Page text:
The present invention provides an effective and efficient method and article for forming documents and other goods with hot stamped decoration images.

Many modifications will become readily apparent to those skilled in the art. Accordingly, the scope of the present invention should be determined only by the scope of the appended claims.

Patent Citations
Cited PatentFiling datePublication dateApplicantTitle
US4012552 *Mar 10, 1975Mar 15, 1977Dennison Manufacturing CompanyDecorative metal film heat transfer decalcomania
US4225211 *Aug 28, 1978Sep 30, 1980Ricoh Company, Ltd.Polyvinyl butyral
US4340438 *May 22, 1981Jul 20, 1982Davis Jesse BRoll leaf coating method
US4357395 *Aug 22, 1980Nov 2, 1982General Electric CompanyTransfer lamination of vapor deposited foils, method and product
US4378141 *Apr 20, 1981Mar 29, 1983Yevick George JExposure package for holography
US4477312 *May 31, 1983Oct 16, 1984Interletter AgComposite foil from which layer areas having metallic luster are transferred onto a base
US4495232 *Mar 29, 1982Jan 22, 1985Irion & Vosseler Gmbh & Co. & ZahlerfabrikStamping foils and methods
US4545838 *Feb 7, 1983Oct 8, 1985Sealtran Corp.Coating with release agent; extrusion of polyester layer onto exposed surface
US4603937 *Jun 5, 1984Aug 5, 1986Copp James RHolography
US4629647 *May 16, 1985Dec 16, 1986Leonhard Kurz Gmbh & Co.Embossing foils which can be written upon
US4631222 *May 16, 1985Dec 23, 1986Messrs. Leonhard Kurz Gmbh & Co.Embossing foils
US4657803 *May 9, 1983Apr 14, 1987Pernicano Vincent SStyrene block copolymer adhesive
US4701235 *Jun 6, 1985Oct 20, 1987Messrs. Leonhard KurzMethod for applying an embossing foil to a flexible material
US4717615 *Jul 21, 1986Jan 5, 1988Leonard Kurz GmbH & CoSafeguard against forgery; curing lacquers and blends
US4725111 *Jul 29, 1986Feb 16, 1988American Bank Note Holographics, Inc.Holograms embossed into metal surfaces
US4728377 *Feb 7, 1986Mar 1, 1988American Bank Note CompanyProcess for providing holograms on documents or the like
US4758296 *Jun 20, 1983Jul 19, 1988Mcgrew Stephen PMethod of fabricating surface relief holograms
US4759969 *Oct 31, 1986Jul 26, 1988Messrs. Leonhard Kurz Gmbh & Co.Method of manufacture of foil material and the foil material made thereby
US4773718 *Dec 1, 1987Sep 27, 1988American Bank Note Holographics, Inc.Holograms embossed into metal surfaces
US4778262 *Dec 23, 1987Oct 18, 1988American Bank Note Holographics, Inc.Computer aided holography and holographic computer graphics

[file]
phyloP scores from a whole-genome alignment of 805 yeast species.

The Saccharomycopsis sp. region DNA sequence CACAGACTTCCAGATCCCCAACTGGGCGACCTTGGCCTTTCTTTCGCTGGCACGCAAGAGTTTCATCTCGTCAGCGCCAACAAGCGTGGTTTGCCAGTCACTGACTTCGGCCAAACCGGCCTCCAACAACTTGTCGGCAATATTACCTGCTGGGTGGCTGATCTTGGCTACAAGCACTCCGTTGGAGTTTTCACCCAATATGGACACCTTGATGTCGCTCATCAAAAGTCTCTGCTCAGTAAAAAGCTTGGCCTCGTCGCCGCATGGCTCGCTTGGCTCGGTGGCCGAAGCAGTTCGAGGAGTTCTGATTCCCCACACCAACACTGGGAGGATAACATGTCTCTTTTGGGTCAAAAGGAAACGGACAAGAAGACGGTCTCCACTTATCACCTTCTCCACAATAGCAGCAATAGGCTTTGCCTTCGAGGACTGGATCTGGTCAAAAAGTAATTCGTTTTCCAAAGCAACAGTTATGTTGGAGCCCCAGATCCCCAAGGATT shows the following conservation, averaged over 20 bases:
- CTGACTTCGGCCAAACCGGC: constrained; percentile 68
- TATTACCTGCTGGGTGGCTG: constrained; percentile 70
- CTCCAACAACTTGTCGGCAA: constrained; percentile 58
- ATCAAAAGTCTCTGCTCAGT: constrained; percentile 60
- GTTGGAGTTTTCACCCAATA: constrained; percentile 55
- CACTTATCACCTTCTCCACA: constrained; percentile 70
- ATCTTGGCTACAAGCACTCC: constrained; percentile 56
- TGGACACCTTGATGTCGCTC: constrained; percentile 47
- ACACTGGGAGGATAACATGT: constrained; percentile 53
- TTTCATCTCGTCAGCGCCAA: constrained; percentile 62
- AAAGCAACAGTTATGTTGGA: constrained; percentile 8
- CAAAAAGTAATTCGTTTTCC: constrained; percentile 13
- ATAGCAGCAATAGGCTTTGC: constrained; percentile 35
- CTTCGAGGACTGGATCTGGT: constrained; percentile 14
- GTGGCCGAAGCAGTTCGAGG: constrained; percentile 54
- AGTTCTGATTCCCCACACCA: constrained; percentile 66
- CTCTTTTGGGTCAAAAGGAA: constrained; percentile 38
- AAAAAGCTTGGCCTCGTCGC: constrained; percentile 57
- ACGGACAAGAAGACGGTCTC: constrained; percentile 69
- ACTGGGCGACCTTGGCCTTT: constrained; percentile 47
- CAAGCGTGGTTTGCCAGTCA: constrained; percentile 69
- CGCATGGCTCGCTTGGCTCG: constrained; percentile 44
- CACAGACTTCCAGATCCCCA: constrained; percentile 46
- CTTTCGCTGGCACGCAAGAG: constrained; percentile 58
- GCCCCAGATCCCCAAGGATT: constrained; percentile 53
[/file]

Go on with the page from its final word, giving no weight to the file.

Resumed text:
US4832445 *May 16, 1986May 23, 1989American Bank Note Holographics, Inc.Security diffraction devices difficult to exactly duplicate
US4837072 *May 21, 1987Jun 6, 1989Leonard Kurz Gmbh & Co.Embossing foil
US4856857 *Sep 26, 1988Aug 15, 1989Dai Nippon Insatsu Kabushiki KaishaHologram
US4877710 *Dec 2, 1987Oct 31, 1989Fuji Photo Film Co., Ltd.Method for forming an image comprising adherence of the image-receiving and image-forming material
US4892602 *Aug 14, 1987Jan 9, 1990Oike Industrial Co., Ltd.Heat-sensitive transfer medium
US4893887 *Dec 12, 1983Jan 16, 1990E. I. Du Pont De Nemours And CompanyHolographic image transfer process
US4900111 *Feb 15, 1989Feb 13, 1990American Bank Note Holographics, Inc.Embossed holograms formed on hard metal surfaces
US4908285 *May 16, 1988Mar 13, 1990Canon Kabushiki KaishaHologram member
US4913504 *Dec 24, 1987Apr 3, 1990American Bank Note Holographics, Inc.Documents or like articles bearing holograms
US4913858 *Oct 3, 1988Apr 3, 1990Dennison Manufacturing CompanyDecorating sheeting coating of thermoplastic materials and a hydroxylate polysiloxane release agent
US4921319 *Jan 23, 1989May 1, 1990American Bank Note Holographics, Inc.Surface relief hologram structure with reflection from an air interface
US4933120 *Apr 18, 1988Jun 12, 1990American Bank Note Holographics, Inc.Combined process of printing and forming a hologram
US4969700 *Oct 14, 1988Nov 13, 1990American Bank Note Holographics, Inc.Computer aided holography and holographic computer graphics
US4971646 *Mar 21, 1989Nov 20, 1990Schell Russell WMethod for forming a hologram film laminate and the hologram laminated product formed thereby
US4976799 *Dec 8, 1989Dec 11, 1990Ilford LimitedMethod of preparing laminated holograms